Large numbers of those folks would be working adults – teachers, health care workers, police officers, business owners, farmers, and others who we rely upon to run our community and our economy (hospitalization rate for people aged 30-60 in WI is 5%).  Those who get ill could also lose out on much needed income during the time of their illness, not to mention medical bills, which would cause significant economic hardship for our community members.  Many would also be parents of young children or adult caretakers of elderly parents, who then would struggle to find substitute caregivers for those dependent on them.  The social impacts could be vast.

So this is scary not just because it could cause a significant increase in deaths over a very short time, but also because of the large number of moderate to severe illnesses that could result, causing suffering, economic and social hardship, and overburdening of our health system capacity. 

In Conclusion

Given that COVID can spread rapidly to a lot of people and cause significant illness in a decent proportion of those folks, causing hardships on our communities in multiple ways, and given that we don’t yet know the long term effects of this virus (and early data suggests there will be some), it makes sense from a medical perspective to try to slow the spread as much as we can to buy some time.  That time will allow us to develop safe and effective vaccines as well as improved treatments and to learn more about what the longer-term consequences of infection might be.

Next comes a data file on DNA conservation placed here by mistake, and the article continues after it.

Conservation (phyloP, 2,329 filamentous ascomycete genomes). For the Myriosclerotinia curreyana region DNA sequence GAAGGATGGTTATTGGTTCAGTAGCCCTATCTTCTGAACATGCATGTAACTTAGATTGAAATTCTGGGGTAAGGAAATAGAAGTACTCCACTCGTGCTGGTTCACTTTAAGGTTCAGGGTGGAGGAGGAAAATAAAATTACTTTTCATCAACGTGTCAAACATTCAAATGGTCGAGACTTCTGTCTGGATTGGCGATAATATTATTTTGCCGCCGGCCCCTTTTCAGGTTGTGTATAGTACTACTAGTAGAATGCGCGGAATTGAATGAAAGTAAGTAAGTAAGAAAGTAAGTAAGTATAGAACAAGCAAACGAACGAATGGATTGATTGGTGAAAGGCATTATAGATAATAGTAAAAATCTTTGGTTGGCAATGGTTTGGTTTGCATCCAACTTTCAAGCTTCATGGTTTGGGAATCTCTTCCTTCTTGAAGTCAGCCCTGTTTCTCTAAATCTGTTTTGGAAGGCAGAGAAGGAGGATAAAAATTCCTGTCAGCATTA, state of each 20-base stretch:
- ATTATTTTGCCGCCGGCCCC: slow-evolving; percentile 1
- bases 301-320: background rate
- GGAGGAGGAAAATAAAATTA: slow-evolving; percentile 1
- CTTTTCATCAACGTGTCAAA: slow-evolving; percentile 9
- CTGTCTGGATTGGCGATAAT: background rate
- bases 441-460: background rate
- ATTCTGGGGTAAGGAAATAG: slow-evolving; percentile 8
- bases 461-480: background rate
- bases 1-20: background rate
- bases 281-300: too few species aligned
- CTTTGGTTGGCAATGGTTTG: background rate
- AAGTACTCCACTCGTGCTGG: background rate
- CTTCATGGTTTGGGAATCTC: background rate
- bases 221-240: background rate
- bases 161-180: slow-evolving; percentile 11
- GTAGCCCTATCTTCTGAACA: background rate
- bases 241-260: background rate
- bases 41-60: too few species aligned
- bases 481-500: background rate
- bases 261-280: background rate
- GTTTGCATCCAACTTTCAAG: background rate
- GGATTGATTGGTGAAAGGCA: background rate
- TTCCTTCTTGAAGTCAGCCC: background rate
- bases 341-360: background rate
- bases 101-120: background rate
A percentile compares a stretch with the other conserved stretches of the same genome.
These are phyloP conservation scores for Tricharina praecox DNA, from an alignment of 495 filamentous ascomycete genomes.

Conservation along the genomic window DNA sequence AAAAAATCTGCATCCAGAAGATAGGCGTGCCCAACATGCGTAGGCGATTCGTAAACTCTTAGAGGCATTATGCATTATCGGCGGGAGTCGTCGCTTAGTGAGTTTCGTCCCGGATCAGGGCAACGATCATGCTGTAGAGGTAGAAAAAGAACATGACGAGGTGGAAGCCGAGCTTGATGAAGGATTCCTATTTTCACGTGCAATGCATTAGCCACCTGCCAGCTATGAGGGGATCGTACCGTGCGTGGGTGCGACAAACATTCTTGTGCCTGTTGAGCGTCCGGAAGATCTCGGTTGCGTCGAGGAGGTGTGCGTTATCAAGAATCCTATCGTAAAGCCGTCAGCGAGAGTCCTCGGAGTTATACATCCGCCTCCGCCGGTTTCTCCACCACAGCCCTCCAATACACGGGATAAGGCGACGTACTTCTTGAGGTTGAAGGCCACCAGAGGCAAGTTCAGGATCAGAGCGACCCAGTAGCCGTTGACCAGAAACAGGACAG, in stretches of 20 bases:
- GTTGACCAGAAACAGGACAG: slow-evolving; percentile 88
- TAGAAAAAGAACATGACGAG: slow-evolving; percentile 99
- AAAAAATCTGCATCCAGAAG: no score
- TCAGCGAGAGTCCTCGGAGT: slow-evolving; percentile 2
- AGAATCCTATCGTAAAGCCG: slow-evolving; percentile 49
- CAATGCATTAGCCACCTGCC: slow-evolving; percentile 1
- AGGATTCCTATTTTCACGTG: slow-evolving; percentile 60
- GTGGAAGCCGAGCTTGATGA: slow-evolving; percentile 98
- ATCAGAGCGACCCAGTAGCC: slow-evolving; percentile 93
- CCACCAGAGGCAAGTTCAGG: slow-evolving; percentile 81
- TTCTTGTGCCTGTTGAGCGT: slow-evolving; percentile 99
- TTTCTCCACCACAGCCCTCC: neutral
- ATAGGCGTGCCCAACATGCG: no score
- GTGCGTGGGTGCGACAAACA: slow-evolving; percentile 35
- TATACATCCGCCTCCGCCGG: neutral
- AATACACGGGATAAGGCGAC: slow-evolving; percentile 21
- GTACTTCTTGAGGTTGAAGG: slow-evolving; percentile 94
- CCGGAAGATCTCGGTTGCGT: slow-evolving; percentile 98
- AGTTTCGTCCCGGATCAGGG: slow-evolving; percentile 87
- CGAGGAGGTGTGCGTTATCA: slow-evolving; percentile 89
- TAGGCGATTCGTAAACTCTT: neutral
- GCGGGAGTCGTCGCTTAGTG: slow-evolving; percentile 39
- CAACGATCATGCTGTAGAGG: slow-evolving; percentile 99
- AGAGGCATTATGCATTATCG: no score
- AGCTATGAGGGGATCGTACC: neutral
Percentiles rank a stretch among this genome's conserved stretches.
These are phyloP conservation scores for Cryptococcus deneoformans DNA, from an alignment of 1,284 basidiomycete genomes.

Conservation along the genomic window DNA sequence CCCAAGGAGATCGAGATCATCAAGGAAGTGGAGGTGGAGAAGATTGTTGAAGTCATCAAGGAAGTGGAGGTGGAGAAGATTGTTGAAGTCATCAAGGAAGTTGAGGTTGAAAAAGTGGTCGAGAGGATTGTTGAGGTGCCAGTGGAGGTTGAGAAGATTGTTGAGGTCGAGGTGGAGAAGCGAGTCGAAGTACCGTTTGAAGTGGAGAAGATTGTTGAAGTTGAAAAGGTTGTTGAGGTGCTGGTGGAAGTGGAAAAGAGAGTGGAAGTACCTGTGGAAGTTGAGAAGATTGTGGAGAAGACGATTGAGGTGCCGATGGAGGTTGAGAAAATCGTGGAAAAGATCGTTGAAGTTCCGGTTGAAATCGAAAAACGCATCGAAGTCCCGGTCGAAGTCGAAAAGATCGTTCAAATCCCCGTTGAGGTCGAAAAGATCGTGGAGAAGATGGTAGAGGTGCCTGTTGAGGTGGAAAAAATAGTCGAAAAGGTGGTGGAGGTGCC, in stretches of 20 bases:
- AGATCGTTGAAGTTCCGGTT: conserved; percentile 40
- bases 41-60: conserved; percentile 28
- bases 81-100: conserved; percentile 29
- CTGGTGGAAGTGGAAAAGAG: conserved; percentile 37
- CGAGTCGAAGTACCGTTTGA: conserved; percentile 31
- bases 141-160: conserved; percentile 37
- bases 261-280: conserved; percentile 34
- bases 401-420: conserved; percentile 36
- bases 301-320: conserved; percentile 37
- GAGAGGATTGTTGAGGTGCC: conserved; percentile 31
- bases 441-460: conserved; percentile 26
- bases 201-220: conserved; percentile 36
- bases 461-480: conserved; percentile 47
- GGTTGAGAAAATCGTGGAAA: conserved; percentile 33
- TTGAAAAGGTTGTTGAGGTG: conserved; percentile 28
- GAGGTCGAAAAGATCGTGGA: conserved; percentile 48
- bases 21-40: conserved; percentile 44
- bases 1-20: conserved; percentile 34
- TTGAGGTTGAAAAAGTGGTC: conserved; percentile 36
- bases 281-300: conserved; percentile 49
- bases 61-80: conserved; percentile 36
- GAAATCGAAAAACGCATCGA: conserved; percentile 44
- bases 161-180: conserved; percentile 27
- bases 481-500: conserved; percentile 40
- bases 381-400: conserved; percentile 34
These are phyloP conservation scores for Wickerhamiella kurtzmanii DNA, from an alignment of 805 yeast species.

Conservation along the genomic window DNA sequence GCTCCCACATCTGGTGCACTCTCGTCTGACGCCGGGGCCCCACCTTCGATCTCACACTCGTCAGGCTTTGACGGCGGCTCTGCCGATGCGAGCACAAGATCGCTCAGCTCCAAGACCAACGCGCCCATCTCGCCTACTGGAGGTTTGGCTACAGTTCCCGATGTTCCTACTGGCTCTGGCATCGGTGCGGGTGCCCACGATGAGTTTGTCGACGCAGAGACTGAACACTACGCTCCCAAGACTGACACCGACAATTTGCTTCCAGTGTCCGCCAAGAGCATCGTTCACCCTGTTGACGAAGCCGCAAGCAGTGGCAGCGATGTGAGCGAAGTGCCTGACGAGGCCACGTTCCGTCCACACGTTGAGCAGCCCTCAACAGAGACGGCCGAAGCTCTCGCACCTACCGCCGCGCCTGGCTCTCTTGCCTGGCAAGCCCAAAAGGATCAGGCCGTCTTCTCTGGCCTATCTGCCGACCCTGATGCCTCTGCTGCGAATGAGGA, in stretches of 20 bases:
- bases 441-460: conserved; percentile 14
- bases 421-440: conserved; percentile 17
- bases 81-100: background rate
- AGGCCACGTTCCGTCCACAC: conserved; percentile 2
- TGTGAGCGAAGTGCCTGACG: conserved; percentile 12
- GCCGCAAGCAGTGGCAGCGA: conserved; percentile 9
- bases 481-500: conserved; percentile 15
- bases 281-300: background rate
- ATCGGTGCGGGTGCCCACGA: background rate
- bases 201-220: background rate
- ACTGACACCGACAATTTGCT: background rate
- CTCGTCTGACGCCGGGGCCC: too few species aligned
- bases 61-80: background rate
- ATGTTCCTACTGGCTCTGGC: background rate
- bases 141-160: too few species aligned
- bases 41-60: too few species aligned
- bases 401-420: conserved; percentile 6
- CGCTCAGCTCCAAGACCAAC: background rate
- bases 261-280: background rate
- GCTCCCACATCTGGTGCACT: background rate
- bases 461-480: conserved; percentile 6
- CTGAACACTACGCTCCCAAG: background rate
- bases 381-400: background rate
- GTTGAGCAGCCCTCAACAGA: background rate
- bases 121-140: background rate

It’s absolutely possible that our community could withstand a very major outbreak without a lot of suffering or hardship, but it does not seem likely.  Therefore, I support public health mitigation

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Alexandra Hall, MD

Alexandra Hall M.D. – Dr. Hall earned a Bachelor’s of Science in Science Education from New York University, taught high school in East Harlem, and then earned her M.D. from Mount Sinai School of Medicine. 

She then completed a residency in Family Practice and served as Chief Resident at the University of Vermont.  After practicing medicine for Dean Health System in Wisconsin and then at Cornell University in Ithaca, NY, Dr. Hall moved to Menomonie, WI to work at UW Stout, where she currently teaches for the Biology department and serves as a physician at Student Health Services. 

Dr. Hall has a passion for educating people about health and science; she gives workshops regionally and nationally on various medical topics to both lay and professional audiences and has won several teaching awards for her work.